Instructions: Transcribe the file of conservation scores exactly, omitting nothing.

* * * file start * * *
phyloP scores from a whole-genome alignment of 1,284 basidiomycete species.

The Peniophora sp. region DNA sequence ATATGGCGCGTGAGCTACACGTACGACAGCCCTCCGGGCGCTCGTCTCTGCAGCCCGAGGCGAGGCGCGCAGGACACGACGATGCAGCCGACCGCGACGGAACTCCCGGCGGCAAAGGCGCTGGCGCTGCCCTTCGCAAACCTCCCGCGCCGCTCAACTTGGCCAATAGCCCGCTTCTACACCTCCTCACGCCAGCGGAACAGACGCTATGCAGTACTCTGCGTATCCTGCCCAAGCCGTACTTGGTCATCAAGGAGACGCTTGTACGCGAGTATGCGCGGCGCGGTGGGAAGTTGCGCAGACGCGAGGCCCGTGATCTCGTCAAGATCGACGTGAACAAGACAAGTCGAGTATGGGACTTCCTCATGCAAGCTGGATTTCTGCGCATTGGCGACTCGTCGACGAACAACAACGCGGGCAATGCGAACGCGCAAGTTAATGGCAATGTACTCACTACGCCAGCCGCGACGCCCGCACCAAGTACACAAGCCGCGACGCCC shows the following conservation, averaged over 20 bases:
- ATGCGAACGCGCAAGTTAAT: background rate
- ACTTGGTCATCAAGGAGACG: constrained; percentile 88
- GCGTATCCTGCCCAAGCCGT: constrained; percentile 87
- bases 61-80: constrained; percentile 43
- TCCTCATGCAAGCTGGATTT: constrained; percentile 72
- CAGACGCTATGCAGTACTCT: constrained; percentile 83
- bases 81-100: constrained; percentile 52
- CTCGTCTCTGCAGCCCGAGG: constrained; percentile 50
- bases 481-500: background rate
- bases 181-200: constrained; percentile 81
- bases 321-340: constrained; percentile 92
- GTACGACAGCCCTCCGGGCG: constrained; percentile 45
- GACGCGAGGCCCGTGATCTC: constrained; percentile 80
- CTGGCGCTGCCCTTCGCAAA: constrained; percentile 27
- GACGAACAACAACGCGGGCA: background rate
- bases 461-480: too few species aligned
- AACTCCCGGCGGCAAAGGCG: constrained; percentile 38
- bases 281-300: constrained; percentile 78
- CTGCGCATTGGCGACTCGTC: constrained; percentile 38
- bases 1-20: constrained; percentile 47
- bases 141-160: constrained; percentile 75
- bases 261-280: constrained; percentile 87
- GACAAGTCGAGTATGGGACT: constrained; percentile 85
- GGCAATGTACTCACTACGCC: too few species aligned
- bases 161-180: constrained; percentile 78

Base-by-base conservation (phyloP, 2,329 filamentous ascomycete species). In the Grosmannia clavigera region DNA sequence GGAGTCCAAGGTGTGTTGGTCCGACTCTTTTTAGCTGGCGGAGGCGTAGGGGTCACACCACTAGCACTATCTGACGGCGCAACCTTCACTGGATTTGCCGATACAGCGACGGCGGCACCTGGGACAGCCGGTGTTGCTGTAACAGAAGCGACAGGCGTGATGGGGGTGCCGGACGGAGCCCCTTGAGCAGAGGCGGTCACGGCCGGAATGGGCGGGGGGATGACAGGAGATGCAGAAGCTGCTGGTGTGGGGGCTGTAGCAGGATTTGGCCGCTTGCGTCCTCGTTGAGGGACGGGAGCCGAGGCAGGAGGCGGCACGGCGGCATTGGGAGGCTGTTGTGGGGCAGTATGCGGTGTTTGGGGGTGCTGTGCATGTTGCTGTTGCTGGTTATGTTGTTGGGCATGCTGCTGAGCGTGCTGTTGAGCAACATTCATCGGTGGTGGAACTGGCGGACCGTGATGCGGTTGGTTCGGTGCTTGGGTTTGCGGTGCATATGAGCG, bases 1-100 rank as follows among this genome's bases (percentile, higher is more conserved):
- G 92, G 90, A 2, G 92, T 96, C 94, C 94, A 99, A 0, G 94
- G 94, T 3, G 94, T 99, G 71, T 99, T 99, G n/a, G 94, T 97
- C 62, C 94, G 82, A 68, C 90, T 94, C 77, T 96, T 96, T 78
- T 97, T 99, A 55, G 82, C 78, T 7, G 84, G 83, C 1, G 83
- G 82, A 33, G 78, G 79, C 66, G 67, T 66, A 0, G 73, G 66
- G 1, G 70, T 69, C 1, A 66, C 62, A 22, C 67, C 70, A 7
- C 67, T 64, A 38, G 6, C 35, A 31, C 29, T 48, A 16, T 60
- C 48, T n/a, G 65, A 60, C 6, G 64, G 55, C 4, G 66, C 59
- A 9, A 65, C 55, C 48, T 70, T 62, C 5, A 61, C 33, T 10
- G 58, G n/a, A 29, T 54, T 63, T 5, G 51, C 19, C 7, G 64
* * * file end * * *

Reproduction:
phyloP scores from a whole-genome alignment of 1,284 basidiomycete species.

The Peniophora sp. region DNA sequence ATATGGCGCGTGAGCTACACGTACGACAGCCCTCCGGGCGCTCGTCTCTGCAGCCCGAGGCGAGGCGCGCAGGACACGACGATGCAGCCGACCGCGACGGAACTCCCGGCGGCAAAGGCGCTGGCGCTGCCCTTCGCAAACCTCCCGCGCCGCTCAACTTGGCCAATAGCCCGCTTCTACACCTCCTCACGCCAGCGGAACAGACGCTATGCAGTACTCTGCGTATCCTGCCCAAGCCGTACTTGGTCATCAAGGAGACGCTTGTACGCGAGTATGCGCGGCGCGGTGGGAAGTTGCGCAGACGCGAGGCCCGTGATCTCGTCAAGATCGACGTGAACAAGACAAGTCGAGTATGGGACTTCCTCATGCAAGCTGGATTTCTGCGCATTGGCGACTCGTCGACGAACAACAACGCGGGCAATGCGAACGCGCAAGTTAATGGCAATGTACTCACTACGCCAGCCGCGACGCCCGCACCAAGTACACAAGCCGCGACGCCC shows the following conservation, averaged over 20 bases:
- ATGCGAACGCGCAAGTTAAT: background rate
- ACTTGGTCATCAAGGAGACG: constrained; percentile 88
- GCGTATCCTGCCCAAGCCGT: constrained; percentile 87
- bases 61-80: constrained; percentile 43
- TCCTCATGCAAGCTGGATTT: constrained; percentile 72
- CAGACGCTATGCAGTACTCT: constrained; percentile 83
- bases 81-100: constrained; percentile 52
- CTCGTCTCTGCAGCCCGAGG: constrained; percentile 50
- bases 481-500: background rate
- bases 181-200: constrained; percentile 81
- bases 321-340: constrained; percentile 92
- GTACGACAGCCCTCCGGGCG: constrained; percentile 45
- GACGCGAGGCCCGTGATCTC: constrained; percentile 80
- CTGGCGCTGCCCTTCGCAAA: constrained; percentile 27
- GACGAACAACAACGCGGGCA: background rate
- bases 461-480: too few species aligned
- AACTCCCGGCGGCAAAGGCG: constrained; percentile 38
- bases 281-300: constrained; percentile 78
- CTGCGCATTGGCGACTCGTC: constrained; percentile 38
- bases 1-20: constrained; percentile 47
- bases 141-160: constrained; percentile 75
- bases 261-280: constrained; percentile 87
- GACAAGTCGAGTATGGGACT: constrained; percentile 85
- GGCAATGTACTCACTACGCC: too few species aligned
- bases 161-180: constrained; percentile 78

Base-by-base conservation (phyloP, 2,329 filamentous ascomycete species). In the Grosmannia clavigera region DNA sequence GGAGTCCAAGGTGTGTTGGTCCGACTCTTTTTAGCTGGCGGAGGCGTAGGGGTCACACCACTAGCACTATCTGACGGCGCAACCTTCACTGGATTTGCCGATACAGCGACGGCGGCACCTGGGACAGCCGGTGTTGCTGTAACAGAAGCGACAGGCGTGATGGGGGTGCCGGACGGAGCCCCTTGAGCAGAGGCGGTCACGGCCGGAATGGGCGGGGGGATGACAGGAGATGCAGAAGCTGCTGGTGTGGGGGCTGTAGCAGGATTTGGCCGCTTGCGTCCTCGTTGAGGGACGGGAGCCGAGGCAGGAGGCGGCACGGCGGCATTGGGAGGCTGTTGTGGGGCAGTATGCGGTGTTTGGGGGTGCTGTGCATGTTGCTGTTGCTGGTTATGTTGTTGGGCATGCTGCTGAGCGTGCTGTTGAGCAACATTCATCGGTGGTGGAACTGGCGGACCGTGATGCGGTTGGTTCGGTGCTTGGGTTTGCGGTGCATATGAGCG, bases 1-100 rank as follows among this genome's bases (percentile, higher is more conserved):
- G 92, G 90, A 2, G 92, T 96, C 94, C 94, A 99, A 0, G 94
- G 94, T 3, G 94, T 99, G 71, T 99, T 99, G n/a, G 94, T 97
- C 62, C 94, G 82, A 68, C 90, T 94, C 77, T 96, T 96, T 78
- T 97, T 99, A 55, G 82, C 78, T 7, G 84, G 83, C 1, G 83
- G 82, A 33, G 78, G 79, C 66, G 67, T 66, A 0, G 73, G 66
- G 1, G 70, T 69, C 1, A 66, C 62, A 22, C 67, C 70, A 7
- C 67, T 64, A 38, G 6, C 35, A 31, C 29, T 48, A 16, T 60
- C 48, T n/a, G 65, A 60, C 6, G 64, G 55, C 4, G 66, C 59
- A 9, A 65, C 55, C 48, T 70, T 62, C 5, A 61, C 33, T 10
- G 58, G n/a, A 29, T 54, T 63, T 5, G 51, C 19, C 7, G 64